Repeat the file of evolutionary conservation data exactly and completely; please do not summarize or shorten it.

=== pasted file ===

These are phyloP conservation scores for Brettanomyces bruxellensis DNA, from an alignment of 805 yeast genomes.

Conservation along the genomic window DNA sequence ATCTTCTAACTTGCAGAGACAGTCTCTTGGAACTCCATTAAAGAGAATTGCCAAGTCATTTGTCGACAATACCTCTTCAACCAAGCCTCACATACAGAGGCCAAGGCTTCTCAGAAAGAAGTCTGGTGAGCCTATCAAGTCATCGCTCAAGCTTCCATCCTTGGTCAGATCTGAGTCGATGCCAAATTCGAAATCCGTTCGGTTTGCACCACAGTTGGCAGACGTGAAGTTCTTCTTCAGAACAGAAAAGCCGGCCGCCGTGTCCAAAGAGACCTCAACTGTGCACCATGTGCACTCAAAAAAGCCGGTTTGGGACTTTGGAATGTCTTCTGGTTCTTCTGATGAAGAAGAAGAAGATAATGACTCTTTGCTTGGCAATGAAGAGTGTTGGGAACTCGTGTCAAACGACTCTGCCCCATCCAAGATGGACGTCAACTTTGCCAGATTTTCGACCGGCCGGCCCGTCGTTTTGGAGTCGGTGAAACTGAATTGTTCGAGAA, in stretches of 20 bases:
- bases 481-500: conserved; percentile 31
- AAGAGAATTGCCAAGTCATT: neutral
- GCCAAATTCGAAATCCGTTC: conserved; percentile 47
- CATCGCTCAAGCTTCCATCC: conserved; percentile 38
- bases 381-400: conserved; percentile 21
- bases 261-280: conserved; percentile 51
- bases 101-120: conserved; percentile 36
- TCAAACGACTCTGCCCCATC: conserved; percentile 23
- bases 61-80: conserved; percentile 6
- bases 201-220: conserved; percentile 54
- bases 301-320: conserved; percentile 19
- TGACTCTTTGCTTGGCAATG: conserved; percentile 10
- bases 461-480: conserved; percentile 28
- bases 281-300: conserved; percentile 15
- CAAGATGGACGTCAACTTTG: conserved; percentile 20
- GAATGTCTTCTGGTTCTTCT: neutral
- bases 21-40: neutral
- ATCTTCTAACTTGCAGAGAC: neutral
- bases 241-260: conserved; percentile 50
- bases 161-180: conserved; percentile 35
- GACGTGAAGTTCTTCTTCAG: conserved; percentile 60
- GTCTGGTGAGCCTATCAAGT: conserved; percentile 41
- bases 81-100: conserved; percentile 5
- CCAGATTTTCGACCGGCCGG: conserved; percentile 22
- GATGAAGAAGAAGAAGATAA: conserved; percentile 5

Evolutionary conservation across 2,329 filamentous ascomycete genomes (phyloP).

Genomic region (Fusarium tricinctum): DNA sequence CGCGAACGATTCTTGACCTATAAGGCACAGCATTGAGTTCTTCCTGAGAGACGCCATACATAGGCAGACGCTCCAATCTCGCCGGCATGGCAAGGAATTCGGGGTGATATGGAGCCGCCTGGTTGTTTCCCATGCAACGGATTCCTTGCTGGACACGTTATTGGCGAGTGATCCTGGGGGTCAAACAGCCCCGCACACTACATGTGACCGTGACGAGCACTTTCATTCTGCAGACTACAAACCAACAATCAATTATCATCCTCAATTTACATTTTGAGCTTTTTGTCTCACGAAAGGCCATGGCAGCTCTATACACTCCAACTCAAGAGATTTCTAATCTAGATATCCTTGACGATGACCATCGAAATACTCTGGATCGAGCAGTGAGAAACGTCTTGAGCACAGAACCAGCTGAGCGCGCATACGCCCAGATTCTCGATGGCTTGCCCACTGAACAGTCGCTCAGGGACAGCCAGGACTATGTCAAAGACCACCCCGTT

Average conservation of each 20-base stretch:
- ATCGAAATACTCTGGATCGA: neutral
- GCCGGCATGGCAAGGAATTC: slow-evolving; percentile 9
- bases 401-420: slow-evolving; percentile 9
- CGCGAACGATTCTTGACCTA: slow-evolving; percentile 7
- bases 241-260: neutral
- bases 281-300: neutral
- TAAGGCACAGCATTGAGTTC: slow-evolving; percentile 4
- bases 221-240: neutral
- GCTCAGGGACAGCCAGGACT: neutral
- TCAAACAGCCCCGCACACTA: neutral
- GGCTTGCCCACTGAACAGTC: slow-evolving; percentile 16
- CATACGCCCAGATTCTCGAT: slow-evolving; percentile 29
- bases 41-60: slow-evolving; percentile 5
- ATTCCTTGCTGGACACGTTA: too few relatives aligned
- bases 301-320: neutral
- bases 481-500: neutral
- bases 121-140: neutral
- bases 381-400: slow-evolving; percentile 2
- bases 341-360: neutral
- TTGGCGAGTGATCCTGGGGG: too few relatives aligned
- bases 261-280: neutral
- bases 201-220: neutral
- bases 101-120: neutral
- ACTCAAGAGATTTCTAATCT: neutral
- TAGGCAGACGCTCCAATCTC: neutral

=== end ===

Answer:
These are phyloP conservation scores for Brettanomyces bruxellensis DNA, from an alignment of 805 yeast genomes.

Conservation along the genomic window DNA sequence ATCTTCTAACTTGCAGAGACAGTCTCTTGGAACTCCATTAAAGAGAATTGCCAAGTCATTTGTCGACAATACCTCTTCAACCAAGCCTCACATACAGAGGCCAAGGCTTCTCAGAAAGAAGTCTGGTGAGCCTATCAAGTCATCGCTCAAGCTTCCATCCTTGGTCAGATCTGAGTCGATGCCAAATTCGAAATCCGTTCGGTTTGCACCACAGTTGGCAGACGTGAAGTTCTTCTTCAGAACAGAAAAGCCGGCCGCCGTGTCCAAAGAGACCTCAACTGTGCACCATGTGCACTCAAAAAAGCCGGTTTGGGACTTTGGAATGTCTTCTGGTTCTTCTGATGAAGAAGAAGAAGATAATGACTCTTTGCTTGGCAATGAAGAGTGTTGGGAACTCGTGTCAAACGACTCTGCCCCATCCAAGATGGACGTCAACTTTGCCAGATTTTCGACCGGCCGGCCCGTCGTTTTGGAGTCGGTGAAACTGAATTGTTCGAGAA, in stretches of 20 bases:
- bases 481-500: conserved; percentile 31
- AAGAGAATTGCCAAGTCATT: neutral
- GCCAAATTCGAAATCCGTTC: conserved; percentile 47
- CATCGCTCAAGCTTCCATCC: conserved; percentile 38
- bases 381-400: conserved; percentile 21
- bases 261-280: conserved; percentile 51
- bases 101-120: conserved; percentile 36
- TCAAACGACTCTGCCCCATC: conserved; percentile 23
- bases 61-80: conserved; percentile 6
- bases 201-220: conserved; percentile 54
- bases 301-320: conserved; percentile 19
- TGACTCTTTGCTTGGCAATG: conserved; percentile 10
- bases 461-480: conserved; percentile 28
- bases 281-300: conserved; percentile 15
- CAAGATGGACGTCAACTTTG: conserved; percentile 20
- GAATGTCTTCTGGTTCTTCT: neutral
- bases 21-40: neutral
- ATCTTCTAACTTGCAGAGAC: neutral
- bases 241-260: conserved; percentile 50
- bases 161-180: conserved; percentile 35
- GACGTGAAGTTCTTCTTCAG: conserved; percentile 60
- GTCTGGTGAGCCTATCAAGT: conserved; percentile 41
- bases 81-100: conserved; percentile 5
- CCAGATTTTCGACCGGCCGG: conserved; percentile 22
- GATGAAGAAGAAGAAGATAA: conserved; percentile 5

Evolutionary conservation across 2,329 filamentous ascomycete genomes (phyloP).

Genomic region (Fusarium tricinctum): DNA sequence CGCGAACGATTCTTGACCTATAAGGCACAGCATTGAGTTCTTCCTGAGAGACGCCATACATAGGCAGACGCTCCAATCTCGCCGGCATGGCAAGGAATTCGGGGTGATATGGAGCCGCCTGGTTGTTTCCCATGCAACGGATTCCTTGCTGGACACGTTATTGGCGAGTGATCCTGGGGGTCAAACAGCCCCGCACACTACATGTGACCGTGACGAGCACTTTCATTCTGCAGACTACAAACCAACAATCAATTATCATCCTCAATTTACATTTTGAGCTTTTTGTCTCACGAAAGGCCATGGCAGCTCTATACACTCCAACTCAAGAGATTTCTAATCTAGATATCCTTGACGATGACCATCGAAATACTCTGGATCGAGCAGTGAGAAACGTCTTGAGCACAGAACCAGCTGAGCGCGCATACGCCCAGATTCTCGATGGCTTGCCCACTGAACAGTCGCTCAGGGACAGCCAGGACTATGTCAAAGACCACCCCGTT

Average conservation of each 20-base stretch:
- ATCGAAATACTCTGGATCGA: neutral
- GCCGGCATGGCAAGGAATTC: slow-evolving; percentile 9
- bases 401-420: slow-evolving; percentile 9
- CGCGAACGATTCTTGACCTA: slow-evolving; percentile 7
- bases 241-260: neutral
- bases 281-300: neutral
- TAAGGCACAGCATTGAGTTC: slow-evolving; percentile 4
- bases 221-240: neutral
- GCTCAGGGACAGCCAGGACT: neutral
- TCAAACAGCCCCGCACACTA: neutral
- GGCTTGCCCACTGAACAGTC: slow-evolving; percentile 16
- CATACGCCCAGATTCTCGAT: slow-evolving; percentile 29
- bases 41-60: slow-evolving; percentile 5
- ATTCCTTGCTGGACACGTTA: too few relatives aligned
- bases 301-320: neutral
- bases 481-500: neutral
- bases 121-140: neutral
- bases 381-400: slow-evolving; percentile 2
- bases 341-360: neutral
- TTGGCGAGTGATCCTGGGGG: too few relatives aligned
- bases 261-280: neutral
- bases 201-220: neutral
- bases 101-120: neutral
- ACTCAAGAGATTTCTAATCT: neutral
- TAGGCAGACGCTCCAATCTC: neutral